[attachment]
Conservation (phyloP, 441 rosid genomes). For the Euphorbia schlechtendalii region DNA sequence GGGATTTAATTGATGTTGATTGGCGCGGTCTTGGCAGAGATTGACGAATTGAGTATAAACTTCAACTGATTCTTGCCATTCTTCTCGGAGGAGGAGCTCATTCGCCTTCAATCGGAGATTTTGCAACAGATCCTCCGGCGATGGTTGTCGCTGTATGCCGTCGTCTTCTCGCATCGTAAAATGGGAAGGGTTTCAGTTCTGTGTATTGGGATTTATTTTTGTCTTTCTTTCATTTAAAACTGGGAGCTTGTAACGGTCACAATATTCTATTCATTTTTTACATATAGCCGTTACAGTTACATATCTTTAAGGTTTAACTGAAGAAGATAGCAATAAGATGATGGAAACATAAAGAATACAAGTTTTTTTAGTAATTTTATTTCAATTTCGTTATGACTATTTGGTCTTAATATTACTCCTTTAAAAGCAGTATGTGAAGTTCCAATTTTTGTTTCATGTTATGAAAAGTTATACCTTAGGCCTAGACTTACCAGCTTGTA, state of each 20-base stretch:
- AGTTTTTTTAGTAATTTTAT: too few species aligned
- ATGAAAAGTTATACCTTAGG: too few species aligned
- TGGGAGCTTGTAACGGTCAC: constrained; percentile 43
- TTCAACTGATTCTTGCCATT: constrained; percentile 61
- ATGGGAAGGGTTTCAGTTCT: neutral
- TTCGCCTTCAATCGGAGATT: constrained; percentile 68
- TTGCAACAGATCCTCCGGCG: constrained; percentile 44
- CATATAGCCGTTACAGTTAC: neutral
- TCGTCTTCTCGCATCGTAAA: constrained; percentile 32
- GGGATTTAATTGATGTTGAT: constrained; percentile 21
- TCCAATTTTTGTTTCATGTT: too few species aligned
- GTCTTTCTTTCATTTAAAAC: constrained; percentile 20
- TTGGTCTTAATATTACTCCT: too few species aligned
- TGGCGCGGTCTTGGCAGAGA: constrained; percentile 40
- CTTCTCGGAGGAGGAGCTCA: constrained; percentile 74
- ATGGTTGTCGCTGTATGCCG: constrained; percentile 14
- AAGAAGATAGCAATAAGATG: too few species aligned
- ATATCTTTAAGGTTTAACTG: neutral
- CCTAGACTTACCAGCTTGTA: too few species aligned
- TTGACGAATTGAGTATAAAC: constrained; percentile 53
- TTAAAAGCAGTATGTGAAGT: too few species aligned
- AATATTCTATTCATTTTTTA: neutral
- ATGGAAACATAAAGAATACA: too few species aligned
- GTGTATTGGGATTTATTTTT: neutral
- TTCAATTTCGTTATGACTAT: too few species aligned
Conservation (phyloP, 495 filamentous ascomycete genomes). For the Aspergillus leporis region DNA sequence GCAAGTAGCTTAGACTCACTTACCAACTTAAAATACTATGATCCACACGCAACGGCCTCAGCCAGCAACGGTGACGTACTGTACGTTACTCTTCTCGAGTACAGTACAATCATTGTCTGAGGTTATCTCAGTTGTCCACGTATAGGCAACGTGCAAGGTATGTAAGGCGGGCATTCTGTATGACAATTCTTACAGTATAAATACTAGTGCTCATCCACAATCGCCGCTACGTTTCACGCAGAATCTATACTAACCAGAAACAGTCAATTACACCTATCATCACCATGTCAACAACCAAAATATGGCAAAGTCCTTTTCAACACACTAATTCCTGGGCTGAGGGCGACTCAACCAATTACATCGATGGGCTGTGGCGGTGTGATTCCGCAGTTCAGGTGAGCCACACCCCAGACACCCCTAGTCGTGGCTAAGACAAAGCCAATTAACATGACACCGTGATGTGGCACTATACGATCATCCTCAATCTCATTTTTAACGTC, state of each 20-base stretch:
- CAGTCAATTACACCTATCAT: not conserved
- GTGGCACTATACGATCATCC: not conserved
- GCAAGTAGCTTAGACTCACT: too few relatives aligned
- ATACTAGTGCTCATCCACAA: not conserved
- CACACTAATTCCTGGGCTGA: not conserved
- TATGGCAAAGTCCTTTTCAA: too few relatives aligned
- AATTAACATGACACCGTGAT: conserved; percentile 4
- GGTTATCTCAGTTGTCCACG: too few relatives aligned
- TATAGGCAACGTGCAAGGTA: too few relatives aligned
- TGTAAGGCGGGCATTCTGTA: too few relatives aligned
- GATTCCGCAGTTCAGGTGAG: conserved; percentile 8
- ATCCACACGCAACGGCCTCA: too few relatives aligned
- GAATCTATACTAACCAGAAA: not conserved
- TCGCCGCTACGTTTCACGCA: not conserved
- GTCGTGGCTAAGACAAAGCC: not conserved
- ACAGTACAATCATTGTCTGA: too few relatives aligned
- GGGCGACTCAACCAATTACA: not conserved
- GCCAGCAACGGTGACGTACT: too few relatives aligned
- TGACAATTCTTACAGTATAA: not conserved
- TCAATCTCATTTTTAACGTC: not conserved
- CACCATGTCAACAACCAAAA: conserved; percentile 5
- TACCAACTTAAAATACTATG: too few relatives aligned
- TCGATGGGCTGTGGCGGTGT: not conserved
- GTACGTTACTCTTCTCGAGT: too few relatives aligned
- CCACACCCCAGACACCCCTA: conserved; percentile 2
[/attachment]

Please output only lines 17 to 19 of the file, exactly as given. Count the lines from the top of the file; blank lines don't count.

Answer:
- ATGGTTGTCGCTGTATGCCG: constrained; percentile 14
- AAGAAGATAGCAATAAGATG: too few species aligned
- ATATCTTTAAGGTTTAACTG: neutral